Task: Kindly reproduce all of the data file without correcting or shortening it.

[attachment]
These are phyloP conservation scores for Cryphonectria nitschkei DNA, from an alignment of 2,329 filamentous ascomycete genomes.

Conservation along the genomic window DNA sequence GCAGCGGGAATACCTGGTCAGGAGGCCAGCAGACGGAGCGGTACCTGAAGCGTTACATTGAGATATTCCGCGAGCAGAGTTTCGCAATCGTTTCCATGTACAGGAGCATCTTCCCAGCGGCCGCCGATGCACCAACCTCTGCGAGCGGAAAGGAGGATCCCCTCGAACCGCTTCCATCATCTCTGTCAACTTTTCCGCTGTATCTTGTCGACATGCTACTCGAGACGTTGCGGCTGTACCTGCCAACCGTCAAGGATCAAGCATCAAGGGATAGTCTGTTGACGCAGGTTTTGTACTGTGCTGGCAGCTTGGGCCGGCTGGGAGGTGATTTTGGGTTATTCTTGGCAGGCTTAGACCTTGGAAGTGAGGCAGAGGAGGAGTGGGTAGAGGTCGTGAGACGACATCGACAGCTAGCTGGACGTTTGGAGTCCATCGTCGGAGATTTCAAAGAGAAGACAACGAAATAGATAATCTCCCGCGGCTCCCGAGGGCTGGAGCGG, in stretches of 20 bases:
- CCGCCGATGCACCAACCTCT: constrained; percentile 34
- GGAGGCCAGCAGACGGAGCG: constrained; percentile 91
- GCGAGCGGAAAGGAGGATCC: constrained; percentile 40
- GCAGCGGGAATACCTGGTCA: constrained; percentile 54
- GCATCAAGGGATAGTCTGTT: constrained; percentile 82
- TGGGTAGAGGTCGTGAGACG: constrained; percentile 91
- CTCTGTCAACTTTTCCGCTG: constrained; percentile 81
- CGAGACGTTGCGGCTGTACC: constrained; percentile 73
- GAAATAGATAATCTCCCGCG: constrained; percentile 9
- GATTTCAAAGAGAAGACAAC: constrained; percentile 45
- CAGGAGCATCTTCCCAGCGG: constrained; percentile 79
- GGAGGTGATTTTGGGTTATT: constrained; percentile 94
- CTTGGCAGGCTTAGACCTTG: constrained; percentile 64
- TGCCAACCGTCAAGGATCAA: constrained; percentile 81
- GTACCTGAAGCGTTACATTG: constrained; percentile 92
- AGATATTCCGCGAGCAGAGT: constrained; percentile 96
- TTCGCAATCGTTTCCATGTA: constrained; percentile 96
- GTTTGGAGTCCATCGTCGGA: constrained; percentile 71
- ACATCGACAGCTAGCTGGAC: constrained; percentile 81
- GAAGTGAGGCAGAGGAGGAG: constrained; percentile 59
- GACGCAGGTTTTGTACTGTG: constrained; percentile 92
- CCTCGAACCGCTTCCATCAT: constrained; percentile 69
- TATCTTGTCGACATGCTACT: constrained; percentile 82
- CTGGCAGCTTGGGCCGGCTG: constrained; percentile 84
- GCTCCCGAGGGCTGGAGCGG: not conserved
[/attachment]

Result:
These are phyloP conservation scores for Cryphonectria nitschkei DNA, from an alignment of 2,329 filamentous ascomycete genomes.

Conservation along the genomic window DNA sequence GCAGCGGGAATACCTGGTCAGGAGGCCAGCAGACGGAGCGGTACCTGAAGCGTTACATTGAGATATTCCGCGAGCAGAGTTTCGCAATCGTTTCCATGTACAGGAGCATCTTCCCAGCGGCCGCCGATGCACCAACCTCTGCGAGCGGAAAGGAGGATCCCCTCGAACCGCTTCCATCATCTCTGTCAACTTTTCCGCTGTATCTTGTCGACATGCTACTCGAGACGTTGCGGCTGTACCTGCCAACCGTCAAGGATCAAGCATCAAGGGATAGTCTGTTGACGCAGGTTTTGTACTGTGCTGGCAGCTTGGGCCGGCTGGGAGGTGATTTTGGGTTATTCTTGGCAGGCTTAGACCTTGGAAGTGAGGCAGAGGAGGAGTGGGTAGAGGTCGTGAGACGACATCGACAGCTAGCTGGACGTTTGGAGTCCATCGTCGGAGATTTCAAAGAGAAGACAACGAAATAGATAATCTCCCGCGGCTCCCGAGGGCTGGAGCGG, in stretches of 20 bases:
- CCGCCGATGCACCAACCTCT: constrained; percentile 34
- GGAGGCCAGCAGACGGAGCG: constrained; percentile 91
- GCGAGCGGAAAGGAGGATCC: constrained; percentile 40
- GCAGCGGGAATACCTGGTCA: constrained; percentile 54
- GCATCAAGGGATAGTCTGTT: constrained; percentile 82
- TGGGTAGAGGTCGTGAGACG: constrained; percentile 91
- CTCTGTCAACTTTTCCGCTG: constrained; percentile 81
- CGAGACGTTGCGGCTGTACC: constrained; percentile 73
- GAAATAGATAATCTCCCGCG: constrained; percentile 9
- GATTTCAAAGAGAAGACAAC: constrained; percentile 45
- CAGGAGCATCTTCCCAGCGG: constrained; percentile 79
- GGAGGTGATTTTGGGTTATT: constrained; percentile 94
- CTTGGCAGGCTTAGACCTTG: constrained; percentile 64
- TGCCAACCGTCAAGGATCAA: constrained; percentile 81
- GTACCTGAAGCGTTACATTG: constrained; percentile 92
- AGATATTCCGCGAGCAGAGT: constrained; percentile 96
- TTCGCAATCGTTTCCATGTA: constrained; percentile 96
- GTTTGGAGTCCATCGTCGGA: constrained; percentile 71
- ACATCGACAGCTAGCTGGAC: constrained; percentile 81
- GAAGTGAGGCAGAGGAGGAG: constrained; percentile 59
- GACGCAGGTTTTGTACTGTG: constrained; percentile 92
- CCTCGAACCGCTTCCATCAT: constrained; percentile 69
- TATCTTGTCGACATGCTACT: constrained; percentile 82
- CTGGCAGCTTGGGCCGGCTG: constrained; percentile 84
- GCTCCCGAGGGCTGGAGCGG: not conserved